Samuel Colt (19th century engraving)Samuel Colt (July 19, 1814 – January 10, 1862) was an American inventor and industrialist. He was the founder of Colt's Patent Fire-Arms Manufacturing Company (now known as Colt's Manufacturing Company), and is widely credited with popularizing the revolver. Colt's innovative contributions to the weapons industry have been described by arms historian James E. Serven as "events which shaped the destiny of American Firearms." In 2006, he was inducted into the National Inventors Hall of Fame.
Early yearsSamuel Colt was born in Hartford, Connecticut, to Christopher Colt, a farmer who had moved his family to Hartford when he changed professions and became a businessman, and Sarah Colt née Caldwell, who died before Samuel was seven years old. Christopher Colt was remarried two years later to Olive Sargeant. The Colt family included eight siblings: five boys and three girls. Two of the sisters died in childhood and the other committed suicide later in life, but Samuel's brothers were a huge part of his professional life.
Colt was indentured to a farm in Glastonbury at age 11, where he did chores and attended school. At Glastonbury, he was introduced to the Compendium of Knowledge, a scientific encyclopedia that he preferred to read rather than doing his Bible studies. This encyclopedia contained articles on Robert Fulton and gunpowder, both of which provided motivation and ideas that would influence Colt throughout his life. While reading the Compendium, "he discovered that Robert Fulton and several other inventors had accomplished things deemed impossible—until they were done". Later, after hearing soldiers talk about the success of the double barreled rifle and the impossibility of a gun that could shoot five or six times, Colt "decided he would be an inventor and create the 'impossible' gun".
In 1829, Colt began working in his father's textile plant in Ware, Massachusetts, where he had access to tools, materials, and the factory workers' expertise. Using the ideas and technical knowledge he had acquired earlier from the encyclopedia, Samuel built a homemade galvanic cell and used it to explode a gunpowder charge in the waters of Ware Lake. In 1832, Colt's father sent him to sea to learn the seaman's trade. Colt would later say that the concept of the revolver was inspired by his observations of the ship's wheel during his first voyage. He discovered that "regardless of which way the wheel was spun, each spoke always came in direct line with a clutch that could be set to hold it... the revolver was conceived!" On this voyage, Colt made a wooden model of a revolver.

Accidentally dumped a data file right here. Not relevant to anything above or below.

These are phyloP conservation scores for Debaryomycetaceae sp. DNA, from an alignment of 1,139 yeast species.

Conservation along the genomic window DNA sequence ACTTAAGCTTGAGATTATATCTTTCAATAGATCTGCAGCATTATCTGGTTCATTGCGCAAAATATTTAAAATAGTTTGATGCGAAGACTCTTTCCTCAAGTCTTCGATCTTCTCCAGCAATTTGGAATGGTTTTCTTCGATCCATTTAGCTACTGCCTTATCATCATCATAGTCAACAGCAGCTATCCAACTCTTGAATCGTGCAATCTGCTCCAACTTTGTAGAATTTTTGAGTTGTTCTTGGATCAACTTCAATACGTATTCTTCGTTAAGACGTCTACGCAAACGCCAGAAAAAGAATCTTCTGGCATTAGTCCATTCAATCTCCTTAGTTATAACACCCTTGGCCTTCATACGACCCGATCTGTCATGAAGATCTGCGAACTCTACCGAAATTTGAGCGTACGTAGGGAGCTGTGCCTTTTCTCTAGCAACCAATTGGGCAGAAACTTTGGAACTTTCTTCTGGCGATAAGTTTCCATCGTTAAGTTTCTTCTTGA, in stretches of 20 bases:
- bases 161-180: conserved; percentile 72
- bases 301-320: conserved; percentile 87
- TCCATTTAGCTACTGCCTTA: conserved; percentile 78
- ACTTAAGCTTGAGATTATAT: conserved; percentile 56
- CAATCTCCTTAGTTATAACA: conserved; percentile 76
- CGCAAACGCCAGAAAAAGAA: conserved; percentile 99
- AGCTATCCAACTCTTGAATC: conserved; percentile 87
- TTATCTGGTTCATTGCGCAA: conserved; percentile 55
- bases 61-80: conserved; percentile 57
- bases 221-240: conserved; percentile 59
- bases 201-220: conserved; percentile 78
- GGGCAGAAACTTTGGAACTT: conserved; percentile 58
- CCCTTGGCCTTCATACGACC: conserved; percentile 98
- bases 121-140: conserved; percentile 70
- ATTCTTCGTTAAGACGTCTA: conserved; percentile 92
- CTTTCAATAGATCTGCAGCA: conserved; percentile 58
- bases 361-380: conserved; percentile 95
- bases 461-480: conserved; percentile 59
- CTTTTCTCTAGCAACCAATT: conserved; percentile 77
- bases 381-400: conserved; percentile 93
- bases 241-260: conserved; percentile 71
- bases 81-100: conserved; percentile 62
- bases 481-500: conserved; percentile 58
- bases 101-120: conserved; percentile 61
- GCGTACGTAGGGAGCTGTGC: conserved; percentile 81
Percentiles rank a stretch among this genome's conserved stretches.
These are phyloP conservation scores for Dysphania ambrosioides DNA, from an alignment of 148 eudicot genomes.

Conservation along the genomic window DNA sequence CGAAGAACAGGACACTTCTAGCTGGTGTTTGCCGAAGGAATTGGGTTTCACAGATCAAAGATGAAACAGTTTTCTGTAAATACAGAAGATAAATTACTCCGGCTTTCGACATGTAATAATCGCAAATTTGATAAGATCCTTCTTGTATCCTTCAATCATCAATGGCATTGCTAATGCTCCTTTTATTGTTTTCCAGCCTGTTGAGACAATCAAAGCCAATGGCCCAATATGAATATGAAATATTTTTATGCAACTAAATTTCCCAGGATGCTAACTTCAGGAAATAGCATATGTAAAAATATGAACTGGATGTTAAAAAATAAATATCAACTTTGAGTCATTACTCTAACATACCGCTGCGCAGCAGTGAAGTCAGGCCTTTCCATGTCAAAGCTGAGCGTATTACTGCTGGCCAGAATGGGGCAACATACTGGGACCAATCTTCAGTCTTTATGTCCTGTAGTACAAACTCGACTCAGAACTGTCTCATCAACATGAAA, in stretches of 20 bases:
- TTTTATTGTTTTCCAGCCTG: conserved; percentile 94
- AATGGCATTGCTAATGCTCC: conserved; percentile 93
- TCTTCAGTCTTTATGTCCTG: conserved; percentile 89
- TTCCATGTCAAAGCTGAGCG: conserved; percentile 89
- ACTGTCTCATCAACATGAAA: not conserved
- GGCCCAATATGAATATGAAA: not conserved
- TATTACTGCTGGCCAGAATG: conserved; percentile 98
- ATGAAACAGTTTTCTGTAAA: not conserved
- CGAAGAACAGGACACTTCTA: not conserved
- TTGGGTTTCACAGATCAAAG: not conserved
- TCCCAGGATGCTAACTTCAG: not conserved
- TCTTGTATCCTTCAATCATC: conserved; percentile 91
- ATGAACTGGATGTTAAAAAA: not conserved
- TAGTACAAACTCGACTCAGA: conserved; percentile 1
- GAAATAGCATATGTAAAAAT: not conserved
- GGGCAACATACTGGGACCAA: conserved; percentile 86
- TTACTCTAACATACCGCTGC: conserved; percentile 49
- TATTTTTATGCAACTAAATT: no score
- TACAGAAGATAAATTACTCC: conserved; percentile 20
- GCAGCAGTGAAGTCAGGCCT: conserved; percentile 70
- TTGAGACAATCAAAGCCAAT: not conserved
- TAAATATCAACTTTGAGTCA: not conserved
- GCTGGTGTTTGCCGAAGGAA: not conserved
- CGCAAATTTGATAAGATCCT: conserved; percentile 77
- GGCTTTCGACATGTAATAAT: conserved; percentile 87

When Colt returned to the United States in 1832, he went back to work for his father, who financed the production of two pistols. The guns turned out to be of poor quality because Christopher Colt believed the idea to be folly and would hire only inexpensive mechanics. One of the guns burst upon firing, and the other would not fire at all. Later, after learning about nitrous oxide (laughing gas) from the factory chemist, Colt took a portable lab on the road and earned a living performing laughing gas demonstrations across the United States and Canada. It was during this time that he made arrangements to begin building guns using proper gunsmiths from Baltimore, Maryland. In 1832, at the age of 18, Colt applied for a patent on his revolver and declared that he would "be back soon with a model".[